Subcellular Localization

GFP was fused to the 3′ ends of GmPT1 and GmPT2. When expressed in onion epidermal cells, these gene fusions gave rise to Pi transporter::GFP fusion proteins. A PCR-generated Xba I–BamH I fragment containing the open reading frame of GmPT1 and the Xba I–Xba I fragment containing the open reading frame of GmPT2 were subcloned in-frame upstream of the GFP gene in plasmid pBI-121-GFP. The primers were:

for GmPT1



for GmPT2



Expression of the gene fusions was controlled by the CaMV35S-promoter.

DNA of the chimeric genes CaMV35S-GmPT1 and CaMV35S-GmPT2 and the pBI-121-GFP empty vector were introduced into onion epidermal cells by a particle bombardment system (Biolistic PDS-1000/He System; BioRad, USA) according to the manufacturer's instructions. Bombarded samples were kept in the dark at room temperature for ∼24 h and then examined under a Leica TCS SP2 confocal microscope.

Yeast Manipulations and Pi Uptake Assays

The open reading frames of GmPT1 and GmPT2 were separately subcloned into yeast expression vector p112A1NE [56] to create GmPT1/p112A1NE and GmPT2/p112A1NE, where expression of GmPT1 or GmPT2 gene was driven by the alcohol dehydrogenase promoter 1 (ADH1). These constructs were transformed into the yeast mutant MB192 (MATa pho3-1 Δpho84::HIS3 ade2 leu2-3,112 his3-532 trp1-289 ura3-1, 2 can1) [28] as described [57].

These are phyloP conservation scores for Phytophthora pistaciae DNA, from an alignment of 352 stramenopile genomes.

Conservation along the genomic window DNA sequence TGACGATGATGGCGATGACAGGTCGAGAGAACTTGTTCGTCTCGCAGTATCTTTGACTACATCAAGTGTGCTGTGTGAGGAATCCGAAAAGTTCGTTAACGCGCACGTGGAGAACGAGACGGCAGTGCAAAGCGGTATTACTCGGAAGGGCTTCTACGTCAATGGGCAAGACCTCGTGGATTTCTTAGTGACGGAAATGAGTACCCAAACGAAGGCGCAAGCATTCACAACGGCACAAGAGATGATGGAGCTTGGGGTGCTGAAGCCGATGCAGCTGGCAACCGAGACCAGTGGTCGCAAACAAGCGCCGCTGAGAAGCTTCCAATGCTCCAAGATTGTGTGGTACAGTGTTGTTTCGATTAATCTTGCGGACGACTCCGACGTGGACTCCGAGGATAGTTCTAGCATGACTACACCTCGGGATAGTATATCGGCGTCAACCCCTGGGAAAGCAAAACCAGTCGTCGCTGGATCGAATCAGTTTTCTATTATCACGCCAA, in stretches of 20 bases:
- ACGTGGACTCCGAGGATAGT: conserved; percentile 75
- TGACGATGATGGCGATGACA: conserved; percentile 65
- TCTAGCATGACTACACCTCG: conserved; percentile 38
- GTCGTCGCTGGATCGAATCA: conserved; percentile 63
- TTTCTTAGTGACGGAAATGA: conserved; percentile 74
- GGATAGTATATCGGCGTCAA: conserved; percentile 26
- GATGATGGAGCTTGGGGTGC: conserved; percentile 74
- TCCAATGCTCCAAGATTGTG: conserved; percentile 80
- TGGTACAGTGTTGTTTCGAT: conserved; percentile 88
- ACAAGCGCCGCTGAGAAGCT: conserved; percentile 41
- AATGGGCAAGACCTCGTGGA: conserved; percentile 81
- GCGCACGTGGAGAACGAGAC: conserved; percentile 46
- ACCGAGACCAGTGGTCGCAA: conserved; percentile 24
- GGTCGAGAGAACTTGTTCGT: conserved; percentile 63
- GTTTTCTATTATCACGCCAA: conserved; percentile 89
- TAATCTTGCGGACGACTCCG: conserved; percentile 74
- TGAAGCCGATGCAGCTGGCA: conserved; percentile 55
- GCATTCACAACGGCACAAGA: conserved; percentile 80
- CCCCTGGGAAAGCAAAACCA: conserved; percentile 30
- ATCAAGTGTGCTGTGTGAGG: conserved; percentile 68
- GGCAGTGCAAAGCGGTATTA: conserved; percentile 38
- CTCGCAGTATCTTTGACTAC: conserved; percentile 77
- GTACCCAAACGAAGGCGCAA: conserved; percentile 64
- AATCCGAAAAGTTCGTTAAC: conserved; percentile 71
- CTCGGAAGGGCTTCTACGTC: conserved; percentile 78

The yeast cells were grown until the logarithmic phase (when the absorbance at 600 nm was 1.0) on YNB liquid medium (Difco, Chemie Brunschwig AG, Basel, Switzerland), harvested, washed three times with Pi-free medium (YNB medium containing an equimolar concentration of potassium chloride instead of potassium phosphate), then suspended in the same medium and incubated at 30°C for 10 min. Different extracellular pH values in the range 4.0–7.0 were used for the pH-dependent Pi uptake experiments. Washed and Pi-starved cells were suspended and activated with 20% (w/v) glucose to guarantee optimal energization of the plasma membrane to 5%. Then 1 ml of 1 mM 32Pi (final concentration of Pi 0.25 mM) was added, mixed and the cells were incubated with shaking at 30°C for 5 min. Uptake was stopped by addition of 4 ml of ice-cold water and the cells were harvested immediately on glass microfiber filters (Whatman® GF/F grade) by vacuum filtration. The filters were washed twice with 4 ml of ice-cold water then transferred to scintillation vials and radioactivity was measured by a Beckman LS 6500 Scintillation Counter. Six different concentrations of Pi (2000, 1000, 500, 250, 100 and 50 µM) were used to derive the value of Km from the double reciprocal Lineweaver–Burk plot, which is less susceptible to skewing as a consequence of the multiple kinetics components; therefore, Km is an aggregate value reflecting the contribution of many individual kinetic constants [58]. For inhibition studies, the reagents given in Table 1 were added 30 s before addition of the labeled Pi. Mes(2-(N-morpholino)ethanesulfonic acid) buffer at a final concentration of 25 mM was used to determine transport activity at different pH values.